Review Article

N-myristoylation: from cell biology to translational medicine

Authors: Meng Yuan1, Zi-han Song1, Mei-dan Ying1, Hong Zhu1, Qiao-jun He1, Bo Yang and Ji Cao1
1 Zhejiang Province Key Laboratory of Anti-Cancer Drug Research, College of Pharmaceutical Sciences, Zhejiang University, Hangzhou 310058, China
Correspondence to: Ji Cao: caoji88@zju.edu.cn,
DOI: 10.1038/s41401-020-0388-4
Received: 26 October 2019
Accepted: 20 February 2020
Advance online: 18 March 2020

Abstract

Various lipids and lipid metabolites are bound to and modify the proteins in eukaryotic cells, which are known as ‘protein lipidation’. There are four major types of the protein lipidation, i.e. myristoylation, palmitoylation, prenylation, and glycosylphosphatidylinositol anchor. N-myristoylation refers to the attachment of 14-carbon fatty acid myristates to the N-terminal glycine of proteins by N-myristoyltransferases (NMT) and affects their physiology such as plasma targeting, subcellular tracking and localization, thereby influencing the function of proteins. With more novel pathogenic N-myristoylated proteins are identified, the N-myristoylation will attract great attentions in various human diseases including infectious diseases, parasitic diseases, and cancers. In this review, we summarize the current understanding of N-myristoylation in physiological processes and discuss the hitherto implication of crosstalk between N-myristoylation and other protein modification. Furthermore, we mention several well- studied NMT inhibitors mainly in infectious diseases and cancers and generalize the relation of NMT and cancer progression by browsing the clinic database. This review also aims to highlight the further investigation into the dynamic crosstalk of N- myristoylation in physiological processes as well as the potential application of protein N-myristoylation in translational medicine.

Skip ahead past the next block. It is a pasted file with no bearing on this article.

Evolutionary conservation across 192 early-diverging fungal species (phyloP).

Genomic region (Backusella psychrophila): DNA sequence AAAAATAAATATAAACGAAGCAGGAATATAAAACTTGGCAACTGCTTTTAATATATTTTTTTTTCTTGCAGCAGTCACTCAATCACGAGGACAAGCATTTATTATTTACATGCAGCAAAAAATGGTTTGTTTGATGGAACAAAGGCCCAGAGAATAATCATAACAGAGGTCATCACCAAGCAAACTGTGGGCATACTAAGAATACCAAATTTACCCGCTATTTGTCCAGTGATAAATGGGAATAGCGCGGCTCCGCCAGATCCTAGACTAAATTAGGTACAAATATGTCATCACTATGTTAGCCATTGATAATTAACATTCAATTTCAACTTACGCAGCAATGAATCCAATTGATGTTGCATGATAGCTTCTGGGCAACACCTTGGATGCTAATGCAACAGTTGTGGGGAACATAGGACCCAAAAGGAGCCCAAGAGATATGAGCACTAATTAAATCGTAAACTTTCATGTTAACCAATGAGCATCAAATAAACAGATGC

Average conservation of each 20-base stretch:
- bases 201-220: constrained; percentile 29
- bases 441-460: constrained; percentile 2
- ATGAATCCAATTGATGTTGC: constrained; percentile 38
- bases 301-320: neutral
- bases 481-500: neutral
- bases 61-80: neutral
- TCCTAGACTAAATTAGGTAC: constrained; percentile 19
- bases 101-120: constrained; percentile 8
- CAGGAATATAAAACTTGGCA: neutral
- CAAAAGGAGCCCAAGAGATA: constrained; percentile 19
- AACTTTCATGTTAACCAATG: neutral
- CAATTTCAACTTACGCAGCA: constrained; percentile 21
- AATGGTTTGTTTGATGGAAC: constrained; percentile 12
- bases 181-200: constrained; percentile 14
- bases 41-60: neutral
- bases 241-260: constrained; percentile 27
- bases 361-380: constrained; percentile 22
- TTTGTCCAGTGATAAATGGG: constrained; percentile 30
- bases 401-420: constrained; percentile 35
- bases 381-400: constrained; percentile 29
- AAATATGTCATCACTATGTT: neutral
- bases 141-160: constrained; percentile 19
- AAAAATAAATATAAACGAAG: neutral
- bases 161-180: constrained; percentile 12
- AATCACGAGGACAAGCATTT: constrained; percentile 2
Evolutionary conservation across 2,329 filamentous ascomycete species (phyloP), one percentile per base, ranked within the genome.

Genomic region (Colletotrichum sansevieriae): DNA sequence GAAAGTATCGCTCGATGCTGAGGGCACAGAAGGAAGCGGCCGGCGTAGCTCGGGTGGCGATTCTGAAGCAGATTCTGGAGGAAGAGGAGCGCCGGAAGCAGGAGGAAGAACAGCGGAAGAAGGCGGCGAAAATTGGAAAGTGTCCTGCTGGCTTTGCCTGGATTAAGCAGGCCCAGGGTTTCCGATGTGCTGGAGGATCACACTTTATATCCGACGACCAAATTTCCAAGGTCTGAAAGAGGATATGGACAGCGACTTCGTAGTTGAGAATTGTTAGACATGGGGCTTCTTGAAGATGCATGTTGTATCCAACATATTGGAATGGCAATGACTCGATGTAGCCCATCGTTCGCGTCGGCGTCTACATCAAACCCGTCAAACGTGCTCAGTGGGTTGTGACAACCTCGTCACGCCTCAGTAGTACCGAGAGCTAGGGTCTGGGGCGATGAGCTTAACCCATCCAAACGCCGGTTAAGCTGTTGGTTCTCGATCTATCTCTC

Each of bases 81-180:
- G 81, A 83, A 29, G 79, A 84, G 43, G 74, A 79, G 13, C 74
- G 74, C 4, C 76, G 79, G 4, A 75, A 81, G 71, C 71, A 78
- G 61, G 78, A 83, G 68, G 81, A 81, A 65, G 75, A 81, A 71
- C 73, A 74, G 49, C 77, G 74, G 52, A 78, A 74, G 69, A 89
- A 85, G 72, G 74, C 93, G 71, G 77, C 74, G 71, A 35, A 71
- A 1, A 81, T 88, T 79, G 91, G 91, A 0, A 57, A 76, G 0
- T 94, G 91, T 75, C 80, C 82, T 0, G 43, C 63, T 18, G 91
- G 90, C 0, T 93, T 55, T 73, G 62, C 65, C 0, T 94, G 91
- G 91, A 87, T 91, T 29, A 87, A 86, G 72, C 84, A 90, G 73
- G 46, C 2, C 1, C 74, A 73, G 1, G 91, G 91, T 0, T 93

Keywords: N-myristoylation; N-myristoyltransferase; infectious diseases; parasitic diseases; cancers; translational medicine

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